Skip to main content

France says post-Brexit Britain must relinquish Euro business

Hollande said there is no reason for Europe, and still less the eurozone,to allow a country that is no longer a member of EU and has never been a member of eurozone to continue operations in Euros. Photograph: (Getty)

AFP Brussels, Belgium Jun 30, 2016, 07.04 AM (IST)
Britain's City of London financial district would have to give up its role in processing Euro currency transactions after it leaves the European Union, French President Francois Hollande warned on Wednesday.

Hollande said other European financial centres should be ready to take over from London, which is home to many banking clearing houses that deal with Euros.

"There is no reason for Europe, and still less the eurozone, to allow a country that is no longer a member of the European Union and has never been a member of the eurozone to continue operations in Euros," Hollande said after a summit in Brussels.

The French leader added that European financial centres should "prepare to take on a certain number of operations that can no longer be done in Britain".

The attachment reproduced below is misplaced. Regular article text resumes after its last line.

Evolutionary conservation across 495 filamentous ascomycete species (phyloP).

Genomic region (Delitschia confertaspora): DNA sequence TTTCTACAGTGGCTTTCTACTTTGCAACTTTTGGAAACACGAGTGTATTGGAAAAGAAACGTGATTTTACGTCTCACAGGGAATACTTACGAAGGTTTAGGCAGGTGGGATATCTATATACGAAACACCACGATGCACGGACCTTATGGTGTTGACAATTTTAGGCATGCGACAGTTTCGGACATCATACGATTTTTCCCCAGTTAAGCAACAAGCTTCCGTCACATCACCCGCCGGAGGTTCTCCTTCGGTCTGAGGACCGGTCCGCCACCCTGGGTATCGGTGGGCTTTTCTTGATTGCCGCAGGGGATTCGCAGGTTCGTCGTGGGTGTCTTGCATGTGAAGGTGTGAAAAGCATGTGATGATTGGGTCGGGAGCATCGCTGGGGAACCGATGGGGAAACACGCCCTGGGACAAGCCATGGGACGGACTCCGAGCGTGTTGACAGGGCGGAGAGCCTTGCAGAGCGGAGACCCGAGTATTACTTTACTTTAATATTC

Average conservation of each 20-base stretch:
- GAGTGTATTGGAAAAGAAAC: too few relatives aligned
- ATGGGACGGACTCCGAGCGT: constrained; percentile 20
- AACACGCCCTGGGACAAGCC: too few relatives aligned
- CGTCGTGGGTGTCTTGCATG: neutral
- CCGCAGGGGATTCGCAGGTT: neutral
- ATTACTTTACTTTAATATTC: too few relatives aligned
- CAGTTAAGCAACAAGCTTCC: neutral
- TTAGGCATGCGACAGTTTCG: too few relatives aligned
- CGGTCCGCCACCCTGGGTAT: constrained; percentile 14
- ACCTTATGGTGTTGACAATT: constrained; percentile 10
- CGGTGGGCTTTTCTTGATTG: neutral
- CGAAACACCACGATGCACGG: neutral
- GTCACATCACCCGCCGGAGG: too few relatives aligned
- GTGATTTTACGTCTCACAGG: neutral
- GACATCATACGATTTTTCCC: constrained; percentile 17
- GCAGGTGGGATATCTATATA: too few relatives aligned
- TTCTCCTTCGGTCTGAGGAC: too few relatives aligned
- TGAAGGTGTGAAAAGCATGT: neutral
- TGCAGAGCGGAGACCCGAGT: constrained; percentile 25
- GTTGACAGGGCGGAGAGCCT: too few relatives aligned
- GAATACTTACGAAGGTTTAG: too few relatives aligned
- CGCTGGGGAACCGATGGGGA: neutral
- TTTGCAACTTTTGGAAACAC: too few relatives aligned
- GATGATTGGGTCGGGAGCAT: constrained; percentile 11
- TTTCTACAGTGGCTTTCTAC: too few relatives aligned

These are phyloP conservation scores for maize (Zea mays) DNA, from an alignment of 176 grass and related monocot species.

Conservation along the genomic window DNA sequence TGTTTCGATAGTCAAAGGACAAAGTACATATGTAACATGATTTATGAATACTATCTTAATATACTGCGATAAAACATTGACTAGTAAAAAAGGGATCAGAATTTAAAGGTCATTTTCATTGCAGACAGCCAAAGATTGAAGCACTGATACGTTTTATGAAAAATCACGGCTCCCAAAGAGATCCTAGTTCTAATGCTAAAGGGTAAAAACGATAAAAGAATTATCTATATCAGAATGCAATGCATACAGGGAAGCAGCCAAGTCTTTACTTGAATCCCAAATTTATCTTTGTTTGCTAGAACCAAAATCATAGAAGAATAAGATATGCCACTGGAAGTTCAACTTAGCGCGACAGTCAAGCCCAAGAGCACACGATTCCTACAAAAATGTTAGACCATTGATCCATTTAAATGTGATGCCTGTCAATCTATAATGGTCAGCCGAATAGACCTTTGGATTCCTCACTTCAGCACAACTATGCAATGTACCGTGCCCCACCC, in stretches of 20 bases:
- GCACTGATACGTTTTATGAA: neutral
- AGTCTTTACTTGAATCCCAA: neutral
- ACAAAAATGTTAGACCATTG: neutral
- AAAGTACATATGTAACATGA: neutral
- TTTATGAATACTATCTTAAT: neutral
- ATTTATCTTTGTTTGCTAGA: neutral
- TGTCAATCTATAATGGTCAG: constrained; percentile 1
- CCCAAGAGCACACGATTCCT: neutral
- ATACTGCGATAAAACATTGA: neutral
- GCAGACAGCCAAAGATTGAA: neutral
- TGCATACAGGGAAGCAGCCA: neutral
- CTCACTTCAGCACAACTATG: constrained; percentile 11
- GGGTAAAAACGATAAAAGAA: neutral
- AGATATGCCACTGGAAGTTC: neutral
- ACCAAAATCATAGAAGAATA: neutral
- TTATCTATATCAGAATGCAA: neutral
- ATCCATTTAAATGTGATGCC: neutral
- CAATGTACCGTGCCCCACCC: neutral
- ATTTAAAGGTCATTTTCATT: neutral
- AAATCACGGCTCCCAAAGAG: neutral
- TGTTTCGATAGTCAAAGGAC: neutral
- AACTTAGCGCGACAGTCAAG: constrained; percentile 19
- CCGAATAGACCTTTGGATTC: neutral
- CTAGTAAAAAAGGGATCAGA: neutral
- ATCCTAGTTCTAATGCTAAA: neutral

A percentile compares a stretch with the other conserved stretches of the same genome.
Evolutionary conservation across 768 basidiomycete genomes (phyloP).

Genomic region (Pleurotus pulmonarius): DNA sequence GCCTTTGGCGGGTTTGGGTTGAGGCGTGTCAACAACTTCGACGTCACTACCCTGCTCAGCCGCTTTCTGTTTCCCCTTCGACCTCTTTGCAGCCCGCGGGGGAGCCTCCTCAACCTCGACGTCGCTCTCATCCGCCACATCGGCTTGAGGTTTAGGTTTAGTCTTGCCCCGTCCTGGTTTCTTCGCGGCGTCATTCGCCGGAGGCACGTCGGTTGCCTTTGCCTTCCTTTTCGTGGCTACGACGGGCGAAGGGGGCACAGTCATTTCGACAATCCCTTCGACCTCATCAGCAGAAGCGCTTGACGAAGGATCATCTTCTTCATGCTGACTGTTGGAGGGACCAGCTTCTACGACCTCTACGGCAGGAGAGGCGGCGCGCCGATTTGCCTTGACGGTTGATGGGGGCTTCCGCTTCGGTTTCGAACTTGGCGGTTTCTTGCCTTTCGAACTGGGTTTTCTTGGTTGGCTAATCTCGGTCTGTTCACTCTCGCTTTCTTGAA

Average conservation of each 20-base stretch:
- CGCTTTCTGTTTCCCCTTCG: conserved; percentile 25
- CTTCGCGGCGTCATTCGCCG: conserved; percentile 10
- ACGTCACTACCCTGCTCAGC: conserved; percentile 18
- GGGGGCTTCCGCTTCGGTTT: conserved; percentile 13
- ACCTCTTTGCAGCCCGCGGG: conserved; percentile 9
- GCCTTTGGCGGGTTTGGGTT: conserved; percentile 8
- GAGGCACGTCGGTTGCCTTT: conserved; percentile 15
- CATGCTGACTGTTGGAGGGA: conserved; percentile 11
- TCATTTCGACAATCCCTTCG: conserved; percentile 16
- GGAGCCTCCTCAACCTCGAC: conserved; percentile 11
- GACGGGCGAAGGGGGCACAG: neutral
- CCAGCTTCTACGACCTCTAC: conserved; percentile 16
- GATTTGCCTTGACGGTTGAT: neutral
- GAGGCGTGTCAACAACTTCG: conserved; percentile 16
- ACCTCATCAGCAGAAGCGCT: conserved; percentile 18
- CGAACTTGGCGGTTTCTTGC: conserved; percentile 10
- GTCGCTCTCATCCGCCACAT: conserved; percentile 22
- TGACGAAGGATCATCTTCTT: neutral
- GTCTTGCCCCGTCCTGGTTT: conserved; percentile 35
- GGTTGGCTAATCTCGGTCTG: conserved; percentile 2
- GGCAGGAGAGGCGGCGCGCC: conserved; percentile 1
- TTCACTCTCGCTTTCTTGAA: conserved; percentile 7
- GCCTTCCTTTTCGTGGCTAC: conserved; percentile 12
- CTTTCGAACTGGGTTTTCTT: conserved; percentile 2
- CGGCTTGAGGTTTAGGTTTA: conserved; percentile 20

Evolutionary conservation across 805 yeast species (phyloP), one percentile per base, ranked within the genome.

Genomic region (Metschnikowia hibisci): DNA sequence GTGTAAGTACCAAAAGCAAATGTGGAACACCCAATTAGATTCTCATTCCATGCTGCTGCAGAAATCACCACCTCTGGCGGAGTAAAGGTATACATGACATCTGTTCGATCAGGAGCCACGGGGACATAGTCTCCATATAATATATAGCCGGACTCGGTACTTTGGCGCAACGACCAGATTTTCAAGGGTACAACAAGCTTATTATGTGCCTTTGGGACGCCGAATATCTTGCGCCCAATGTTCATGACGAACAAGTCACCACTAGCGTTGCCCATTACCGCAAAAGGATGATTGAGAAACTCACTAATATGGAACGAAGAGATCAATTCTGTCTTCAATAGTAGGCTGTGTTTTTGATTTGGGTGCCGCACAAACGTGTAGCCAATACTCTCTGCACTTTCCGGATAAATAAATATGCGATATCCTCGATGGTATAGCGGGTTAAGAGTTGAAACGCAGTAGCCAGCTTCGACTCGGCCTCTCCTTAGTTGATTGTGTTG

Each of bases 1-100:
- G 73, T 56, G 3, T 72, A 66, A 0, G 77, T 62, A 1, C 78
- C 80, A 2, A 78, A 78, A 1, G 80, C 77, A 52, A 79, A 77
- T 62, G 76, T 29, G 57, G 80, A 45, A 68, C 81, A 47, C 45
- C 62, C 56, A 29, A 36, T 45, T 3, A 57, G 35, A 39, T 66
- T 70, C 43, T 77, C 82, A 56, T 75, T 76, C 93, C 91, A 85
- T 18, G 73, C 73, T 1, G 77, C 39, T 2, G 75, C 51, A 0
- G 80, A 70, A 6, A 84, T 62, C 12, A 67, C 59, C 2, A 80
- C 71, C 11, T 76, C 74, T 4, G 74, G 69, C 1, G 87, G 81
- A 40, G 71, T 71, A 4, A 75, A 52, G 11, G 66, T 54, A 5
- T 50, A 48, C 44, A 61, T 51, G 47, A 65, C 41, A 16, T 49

In a separate interview with French business daily Les Echos Hollande said France itself should "adapt its regulations, including fiscal (regulations) to make the Paris financial centre more attractive".

On Tuesday, the president of Paris Europlace, a group that promotes French finance, met with finance minister Michel Spain to suggest ways of boosting the French capital's ability to woo city bankers.

Britain's shock vote last week to leave the EU has sparked questions over its role as Europe`s financial capital, with cities like Frankfurt, home of the European Central Bank, and Dublin also hoping to cash in on any move out of London by financial companies.

The issue of whether Euro clearing houses can remain in the British capital is set to be one of the most contentious issues as Britain seeks to negotiate its future trade relationship with the EU after its departure.

Britain has jealously guarded its status and won a recent EU court decision against the European Central Bank in order to keep hosting the Euro deals.

Jonathan Hill, a Briton, was the European Commissioner in charge of the coveted financial services portfolio until his resignation on Saturday following the referendum result.


Show Comments
  • delete